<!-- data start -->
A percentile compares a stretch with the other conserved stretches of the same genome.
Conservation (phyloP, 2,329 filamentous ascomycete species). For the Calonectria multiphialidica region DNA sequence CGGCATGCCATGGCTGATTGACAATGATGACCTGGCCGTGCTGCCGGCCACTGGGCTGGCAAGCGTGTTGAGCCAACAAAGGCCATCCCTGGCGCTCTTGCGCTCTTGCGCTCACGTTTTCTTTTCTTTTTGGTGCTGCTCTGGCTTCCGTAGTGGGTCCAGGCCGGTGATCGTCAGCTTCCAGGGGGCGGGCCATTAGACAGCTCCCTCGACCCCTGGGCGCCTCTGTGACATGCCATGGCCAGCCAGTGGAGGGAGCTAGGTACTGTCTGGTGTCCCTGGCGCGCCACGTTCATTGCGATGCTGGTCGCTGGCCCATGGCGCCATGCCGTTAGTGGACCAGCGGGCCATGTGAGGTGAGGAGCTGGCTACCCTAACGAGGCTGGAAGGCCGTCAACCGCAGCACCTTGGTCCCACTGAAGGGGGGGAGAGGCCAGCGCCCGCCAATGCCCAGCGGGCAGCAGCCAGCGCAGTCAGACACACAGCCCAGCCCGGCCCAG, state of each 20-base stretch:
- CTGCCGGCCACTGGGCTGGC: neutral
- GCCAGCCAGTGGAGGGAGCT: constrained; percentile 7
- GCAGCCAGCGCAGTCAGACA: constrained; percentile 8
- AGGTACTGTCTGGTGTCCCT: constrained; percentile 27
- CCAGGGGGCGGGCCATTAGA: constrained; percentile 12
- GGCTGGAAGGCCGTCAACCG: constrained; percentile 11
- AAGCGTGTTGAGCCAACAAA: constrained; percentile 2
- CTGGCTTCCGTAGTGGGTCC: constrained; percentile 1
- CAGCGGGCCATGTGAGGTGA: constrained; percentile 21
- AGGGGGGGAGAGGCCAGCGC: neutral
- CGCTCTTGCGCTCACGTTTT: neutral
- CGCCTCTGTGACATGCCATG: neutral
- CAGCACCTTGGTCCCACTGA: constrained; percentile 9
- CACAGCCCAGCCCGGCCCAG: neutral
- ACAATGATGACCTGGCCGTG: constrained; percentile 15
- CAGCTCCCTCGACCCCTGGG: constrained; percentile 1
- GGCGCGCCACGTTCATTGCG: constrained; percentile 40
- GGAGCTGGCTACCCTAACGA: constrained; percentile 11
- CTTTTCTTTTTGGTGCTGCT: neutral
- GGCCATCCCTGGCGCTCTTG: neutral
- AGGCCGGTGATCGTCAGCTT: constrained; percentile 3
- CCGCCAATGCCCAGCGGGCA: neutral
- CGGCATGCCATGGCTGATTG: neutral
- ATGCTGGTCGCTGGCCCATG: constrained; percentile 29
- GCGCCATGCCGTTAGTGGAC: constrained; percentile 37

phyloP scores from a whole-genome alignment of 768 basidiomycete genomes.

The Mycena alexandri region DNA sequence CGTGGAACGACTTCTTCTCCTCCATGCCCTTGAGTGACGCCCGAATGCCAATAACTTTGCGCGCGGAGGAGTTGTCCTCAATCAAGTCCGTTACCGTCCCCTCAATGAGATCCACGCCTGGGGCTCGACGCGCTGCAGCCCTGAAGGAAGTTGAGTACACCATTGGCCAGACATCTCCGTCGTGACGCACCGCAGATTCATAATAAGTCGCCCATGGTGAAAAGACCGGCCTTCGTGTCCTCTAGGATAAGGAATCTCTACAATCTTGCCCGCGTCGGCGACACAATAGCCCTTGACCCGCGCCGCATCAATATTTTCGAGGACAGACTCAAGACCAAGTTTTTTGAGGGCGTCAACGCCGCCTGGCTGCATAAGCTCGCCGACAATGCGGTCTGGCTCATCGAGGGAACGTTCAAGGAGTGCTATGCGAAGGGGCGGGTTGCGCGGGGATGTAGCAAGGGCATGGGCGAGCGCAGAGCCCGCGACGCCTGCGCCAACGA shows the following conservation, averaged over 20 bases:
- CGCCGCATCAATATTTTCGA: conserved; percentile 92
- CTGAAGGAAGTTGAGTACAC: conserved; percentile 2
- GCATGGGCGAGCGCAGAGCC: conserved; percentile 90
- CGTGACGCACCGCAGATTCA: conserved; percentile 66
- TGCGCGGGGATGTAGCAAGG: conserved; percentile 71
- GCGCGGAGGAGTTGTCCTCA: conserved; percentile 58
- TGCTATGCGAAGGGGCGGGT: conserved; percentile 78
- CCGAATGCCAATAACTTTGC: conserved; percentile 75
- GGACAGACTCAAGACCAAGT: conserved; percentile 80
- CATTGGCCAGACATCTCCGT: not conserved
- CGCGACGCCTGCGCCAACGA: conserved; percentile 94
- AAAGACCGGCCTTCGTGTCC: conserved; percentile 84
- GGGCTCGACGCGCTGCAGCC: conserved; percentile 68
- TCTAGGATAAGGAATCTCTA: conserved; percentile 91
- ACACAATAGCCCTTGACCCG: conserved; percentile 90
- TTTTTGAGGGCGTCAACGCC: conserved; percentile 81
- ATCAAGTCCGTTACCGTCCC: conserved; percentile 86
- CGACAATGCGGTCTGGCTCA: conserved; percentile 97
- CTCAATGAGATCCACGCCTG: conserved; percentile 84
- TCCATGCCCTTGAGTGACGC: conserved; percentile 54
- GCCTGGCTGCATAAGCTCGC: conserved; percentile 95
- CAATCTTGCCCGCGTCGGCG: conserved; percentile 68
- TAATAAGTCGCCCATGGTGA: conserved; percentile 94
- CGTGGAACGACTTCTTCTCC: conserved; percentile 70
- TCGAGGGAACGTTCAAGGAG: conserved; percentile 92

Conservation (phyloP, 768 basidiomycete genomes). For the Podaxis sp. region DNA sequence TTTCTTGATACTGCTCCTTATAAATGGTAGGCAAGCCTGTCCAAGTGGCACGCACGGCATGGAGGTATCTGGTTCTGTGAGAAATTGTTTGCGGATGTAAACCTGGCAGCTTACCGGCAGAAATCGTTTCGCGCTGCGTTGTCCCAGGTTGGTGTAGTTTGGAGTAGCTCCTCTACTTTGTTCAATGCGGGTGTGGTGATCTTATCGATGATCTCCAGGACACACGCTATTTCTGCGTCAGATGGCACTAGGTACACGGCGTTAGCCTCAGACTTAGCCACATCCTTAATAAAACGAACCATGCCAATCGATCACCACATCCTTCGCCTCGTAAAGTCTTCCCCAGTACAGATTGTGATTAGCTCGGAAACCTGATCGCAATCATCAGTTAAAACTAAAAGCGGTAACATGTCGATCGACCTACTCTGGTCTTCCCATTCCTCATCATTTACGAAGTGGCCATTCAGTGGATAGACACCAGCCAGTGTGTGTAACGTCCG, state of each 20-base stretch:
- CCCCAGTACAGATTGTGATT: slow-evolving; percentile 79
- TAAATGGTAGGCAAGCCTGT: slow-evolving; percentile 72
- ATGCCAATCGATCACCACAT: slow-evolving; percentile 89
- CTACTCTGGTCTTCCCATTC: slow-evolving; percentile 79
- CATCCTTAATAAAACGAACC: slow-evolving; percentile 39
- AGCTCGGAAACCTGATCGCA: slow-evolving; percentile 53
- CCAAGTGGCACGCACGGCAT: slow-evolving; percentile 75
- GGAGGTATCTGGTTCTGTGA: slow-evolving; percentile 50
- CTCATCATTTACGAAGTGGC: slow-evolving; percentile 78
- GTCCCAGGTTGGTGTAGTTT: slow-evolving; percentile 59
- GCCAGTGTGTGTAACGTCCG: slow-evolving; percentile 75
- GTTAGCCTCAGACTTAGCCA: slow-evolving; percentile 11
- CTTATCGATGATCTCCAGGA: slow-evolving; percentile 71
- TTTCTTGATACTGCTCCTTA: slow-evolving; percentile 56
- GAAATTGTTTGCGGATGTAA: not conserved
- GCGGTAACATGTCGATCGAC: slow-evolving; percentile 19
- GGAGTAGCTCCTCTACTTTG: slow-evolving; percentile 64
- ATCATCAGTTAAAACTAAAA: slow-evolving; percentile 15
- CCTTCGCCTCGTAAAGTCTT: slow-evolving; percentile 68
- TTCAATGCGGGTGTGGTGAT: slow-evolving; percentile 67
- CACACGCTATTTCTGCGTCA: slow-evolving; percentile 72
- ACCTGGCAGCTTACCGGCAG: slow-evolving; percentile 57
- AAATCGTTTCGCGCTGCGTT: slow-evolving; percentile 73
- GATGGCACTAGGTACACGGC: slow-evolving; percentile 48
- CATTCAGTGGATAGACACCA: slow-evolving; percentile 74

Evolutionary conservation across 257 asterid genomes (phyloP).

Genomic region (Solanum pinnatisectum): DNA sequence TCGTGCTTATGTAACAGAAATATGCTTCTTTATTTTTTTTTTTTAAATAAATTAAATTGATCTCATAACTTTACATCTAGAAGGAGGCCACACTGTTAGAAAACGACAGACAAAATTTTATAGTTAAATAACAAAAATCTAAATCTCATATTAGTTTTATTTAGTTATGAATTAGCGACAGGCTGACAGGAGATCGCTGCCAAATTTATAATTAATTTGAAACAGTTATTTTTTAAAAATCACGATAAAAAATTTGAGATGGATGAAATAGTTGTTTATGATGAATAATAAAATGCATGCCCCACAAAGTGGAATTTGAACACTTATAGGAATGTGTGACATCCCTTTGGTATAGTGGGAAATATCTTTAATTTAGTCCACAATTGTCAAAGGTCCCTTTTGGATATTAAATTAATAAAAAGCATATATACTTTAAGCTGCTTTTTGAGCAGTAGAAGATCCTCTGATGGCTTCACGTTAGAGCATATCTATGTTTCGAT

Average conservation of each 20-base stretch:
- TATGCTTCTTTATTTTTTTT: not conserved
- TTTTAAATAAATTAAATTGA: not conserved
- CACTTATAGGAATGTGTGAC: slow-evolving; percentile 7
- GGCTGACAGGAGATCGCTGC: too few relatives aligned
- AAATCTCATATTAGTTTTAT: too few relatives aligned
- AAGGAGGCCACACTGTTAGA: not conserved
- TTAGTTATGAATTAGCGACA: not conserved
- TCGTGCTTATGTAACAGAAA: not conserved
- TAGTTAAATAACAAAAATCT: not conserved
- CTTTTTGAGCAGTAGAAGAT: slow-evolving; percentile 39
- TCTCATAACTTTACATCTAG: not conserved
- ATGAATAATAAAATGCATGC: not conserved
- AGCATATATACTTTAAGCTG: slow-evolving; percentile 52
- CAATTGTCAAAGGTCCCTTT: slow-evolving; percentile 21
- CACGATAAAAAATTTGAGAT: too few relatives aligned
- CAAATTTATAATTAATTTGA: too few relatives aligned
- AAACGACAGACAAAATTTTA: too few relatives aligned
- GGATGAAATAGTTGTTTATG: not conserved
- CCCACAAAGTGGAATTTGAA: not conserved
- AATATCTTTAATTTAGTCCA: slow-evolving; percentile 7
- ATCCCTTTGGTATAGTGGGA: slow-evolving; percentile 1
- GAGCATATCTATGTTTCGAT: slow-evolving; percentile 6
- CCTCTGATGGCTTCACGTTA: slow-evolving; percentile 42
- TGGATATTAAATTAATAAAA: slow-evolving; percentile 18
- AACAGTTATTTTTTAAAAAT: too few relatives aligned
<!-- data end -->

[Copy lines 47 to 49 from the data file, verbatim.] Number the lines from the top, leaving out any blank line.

- CGACAATGCGGTCTGGCTCA: conserved; percentile 97
- CTCAATGAGATCCACGCCTG: conserved; percentile 84
- TCCATGCCCTTGAGTGACGC: conserved; percentile 54